The new top commander in Afghanistan on Thursday expressed his confidence in the Afghan National Security Forces’ ability to defend their country against the Taliban, endorsed the planned drawdown of coalition forces, and repeatedly stressed the difference in support for the international effort coming from the new Afghan President Ashraf Ghani, after the hostile relations with former President Hamid Karzai. The ANSF “have taken over the security fight,” and despite an “uptick” in Taliban attacks as the summer fighting season wanes, “there is no place where the Taliban can take and hold terrain,” Army Gen. John Campbell, commander of International Security Assistance Force and US Forces Afghanistan, told Pentagon reporters via a satellite connection. Campbell said the recent stories of a major Taliban victory in Ghazni Province are “absolutely false” and predicted ANSF soon would retake land lost in Helmand. Campbell rejected any comparison with current conditions in Iraq, noting that under the newly signed security agreement at least 12,500 coalition forces will remain in country beyond the end of combat operations, including 9,800 US troops. And unlike Iraq, “they want us here.” He endorsed the drawdown plan, while noting he has the authority to “assess the risk to the force” and recommend any changes if needed.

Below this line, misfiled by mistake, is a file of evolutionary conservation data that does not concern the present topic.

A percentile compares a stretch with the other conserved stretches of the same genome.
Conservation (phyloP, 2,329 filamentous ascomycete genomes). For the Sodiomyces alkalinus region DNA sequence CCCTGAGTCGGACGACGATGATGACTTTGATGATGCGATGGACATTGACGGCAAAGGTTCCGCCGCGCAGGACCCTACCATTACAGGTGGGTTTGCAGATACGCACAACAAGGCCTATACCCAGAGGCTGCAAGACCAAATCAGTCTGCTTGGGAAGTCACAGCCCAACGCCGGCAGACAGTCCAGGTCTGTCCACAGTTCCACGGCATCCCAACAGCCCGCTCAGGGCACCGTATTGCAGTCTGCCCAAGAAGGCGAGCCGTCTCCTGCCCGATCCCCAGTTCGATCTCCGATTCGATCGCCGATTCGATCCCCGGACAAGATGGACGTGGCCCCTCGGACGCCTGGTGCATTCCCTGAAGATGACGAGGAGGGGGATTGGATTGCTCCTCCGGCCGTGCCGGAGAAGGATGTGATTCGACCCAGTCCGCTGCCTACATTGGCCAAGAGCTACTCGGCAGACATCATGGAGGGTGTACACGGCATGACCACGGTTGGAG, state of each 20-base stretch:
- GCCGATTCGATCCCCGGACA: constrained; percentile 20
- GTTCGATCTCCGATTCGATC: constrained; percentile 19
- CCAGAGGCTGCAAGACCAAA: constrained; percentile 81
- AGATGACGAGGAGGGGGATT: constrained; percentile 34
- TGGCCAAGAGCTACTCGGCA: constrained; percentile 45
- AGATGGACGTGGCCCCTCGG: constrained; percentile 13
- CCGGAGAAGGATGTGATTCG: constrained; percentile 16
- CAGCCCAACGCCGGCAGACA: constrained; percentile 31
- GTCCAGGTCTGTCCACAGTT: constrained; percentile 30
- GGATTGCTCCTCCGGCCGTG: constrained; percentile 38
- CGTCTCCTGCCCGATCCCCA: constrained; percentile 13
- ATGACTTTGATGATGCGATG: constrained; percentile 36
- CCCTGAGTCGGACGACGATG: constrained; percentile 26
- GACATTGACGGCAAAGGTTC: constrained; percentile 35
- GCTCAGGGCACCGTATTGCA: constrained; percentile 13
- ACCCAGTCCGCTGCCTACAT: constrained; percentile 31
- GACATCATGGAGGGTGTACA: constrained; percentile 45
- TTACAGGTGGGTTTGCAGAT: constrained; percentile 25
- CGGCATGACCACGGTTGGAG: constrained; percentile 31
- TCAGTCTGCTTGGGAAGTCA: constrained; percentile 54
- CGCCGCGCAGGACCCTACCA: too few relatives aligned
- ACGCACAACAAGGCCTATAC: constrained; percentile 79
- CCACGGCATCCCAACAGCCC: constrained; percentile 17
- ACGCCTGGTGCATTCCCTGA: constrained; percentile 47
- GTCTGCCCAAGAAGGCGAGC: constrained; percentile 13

Three B-1B Lancers from the 7th Bomb Wing flew over the Indo-Pacific alongside F-16s from the Japanese Air Self Defense Force recently, as part of a joint large force exercise. The mission began and ended in the continental U.S., as the bombers flew 31 hours and landed Jan. 11.